Friday, April 25, 2014

GAIL - Great business but then again the under recoveries

GAIL was founded in 1984 and currently owns a good part of the gas pipeline network in India. It also has subsidiaries doing CNG in cities. With no further ado, the company is marred by the under recovery mechanism where if the profits rise the government uses the mechanism to drive up oil marketing company recoveries. This at the offset makes it a difficult one to invest in. Overall it is an excellent business to be in - because once you have the pipeline the customers have no choice but to go with you. The cost of setting up another pipeline for a competitor is a huge regulatory, execution, license and investment hassle. GAIL is considered by many as a safety stock and in flights to capital this might do well. Even buffet likes utilities like this one but mid-america energy and their ilk don't have to deal with subsidies. Lets analyse if despite the subsidies this company will be able to deliver good returns.



1. How big is the moat?

Grade A moat
  • It is next to impossible for another company to do what GAIL is doing today. Their network is massive and expanding rapidly. Capital investments are so large that very few others have the capital to do it. Even if they do the license hurdles and approval issues will be massive.
  • The consumption of fuel is likely to go up per capita as income increases. Given the massive rises in crude oil prices gas is likely to be taken up as a viable alternative. India's per capital fuel consumption as of 2011 is abysmally low and it ranks in the bottom 10% or so.

2. Risks

  • The under recovery mechanism is at the whim and fancy of the government

3. Financials

  • CFO is similar to Net income
  • ROE is low at 15% and has gone up to 18% in the past. The thing is that in an economy where the risk free rate is 3% this would be a great ROE. But in India where the risk free rate is 7% to 8% you should expect the ROE to be 18% to 20% minimum for a utility.
  • Dividend % of earnings is around 30% to 35%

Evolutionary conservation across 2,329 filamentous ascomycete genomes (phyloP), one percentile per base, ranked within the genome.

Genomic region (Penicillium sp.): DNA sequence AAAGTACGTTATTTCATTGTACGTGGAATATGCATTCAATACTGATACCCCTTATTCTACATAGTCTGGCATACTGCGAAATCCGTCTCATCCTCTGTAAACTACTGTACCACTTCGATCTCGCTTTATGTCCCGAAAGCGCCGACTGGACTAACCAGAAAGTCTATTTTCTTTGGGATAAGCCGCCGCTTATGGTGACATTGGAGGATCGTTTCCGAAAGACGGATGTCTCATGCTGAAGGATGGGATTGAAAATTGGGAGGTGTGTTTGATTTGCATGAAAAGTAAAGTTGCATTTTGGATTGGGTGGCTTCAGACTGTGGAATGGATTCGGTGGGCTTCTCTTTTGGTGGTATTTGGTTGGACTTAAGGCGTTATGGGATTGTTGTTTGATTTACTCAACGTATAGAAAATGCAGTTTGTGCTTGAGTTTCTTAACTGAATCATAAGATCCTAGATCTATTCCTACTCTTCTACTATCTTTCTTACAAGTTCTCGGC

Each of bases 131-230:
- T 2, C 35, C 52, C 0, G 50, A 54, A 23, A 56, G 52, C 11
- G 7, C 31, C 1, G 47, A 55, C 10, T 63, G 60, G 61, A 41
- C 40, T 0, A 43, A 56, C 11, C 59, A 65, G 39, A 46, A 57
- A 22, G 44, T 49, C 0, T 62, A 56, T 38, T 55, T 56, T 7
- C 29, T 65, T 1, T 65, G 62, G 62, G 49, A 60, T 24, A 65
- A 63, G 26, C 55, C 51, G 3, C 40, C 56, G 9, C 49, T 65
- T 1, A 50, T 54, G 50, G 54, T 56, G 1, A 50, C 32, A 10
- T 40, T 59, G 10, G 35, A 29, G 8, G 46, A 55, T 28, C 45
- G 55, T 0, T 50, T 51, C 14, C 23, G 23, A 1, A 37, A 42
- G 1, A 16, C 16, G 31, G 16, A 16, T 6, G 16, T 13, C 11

• Profits have gone up by 11%+ CAGR on consolidated basis since FY2009 till FY2013. The profits have been flat for the last year.
  • Debt/EBITDA is at 2x at the end of FY2013 which is high for a company like this. Even though utilities due to the demand elasticity are fairly safe on this count.
    • The increase in sales and profits has come at the expense of Debt/EBITA being driven up from 0.82 at the end of FY2009
  • Return on invested capital has fallen to 10% from 15%
  • Working capital management is excellent:
    • Inventories are below 3% of sales
    • Debtors are around 5% of sales

4. Soft factors

  • The president of India owns 56.11% of the company as of Mar 2014. FIIs own 17.35% of the company which is fairly high for a government company like this.
  • Corporate governance seems to be good

5. Pricing

  • There is little to discuss here as the under recovery mechanism puts me off. But if you really want to know I think PAT will grow at no more than 10% per year. Even if we assume it grows at this pace for 5 years and then for 5% I would say the security is cheap at 6.3 times earnings and its trading at 12 times or so. Also even if it were that cheap I would still worry that government can at any time start using GAIL's profits to fund subsidies. Debt management would also be a concern.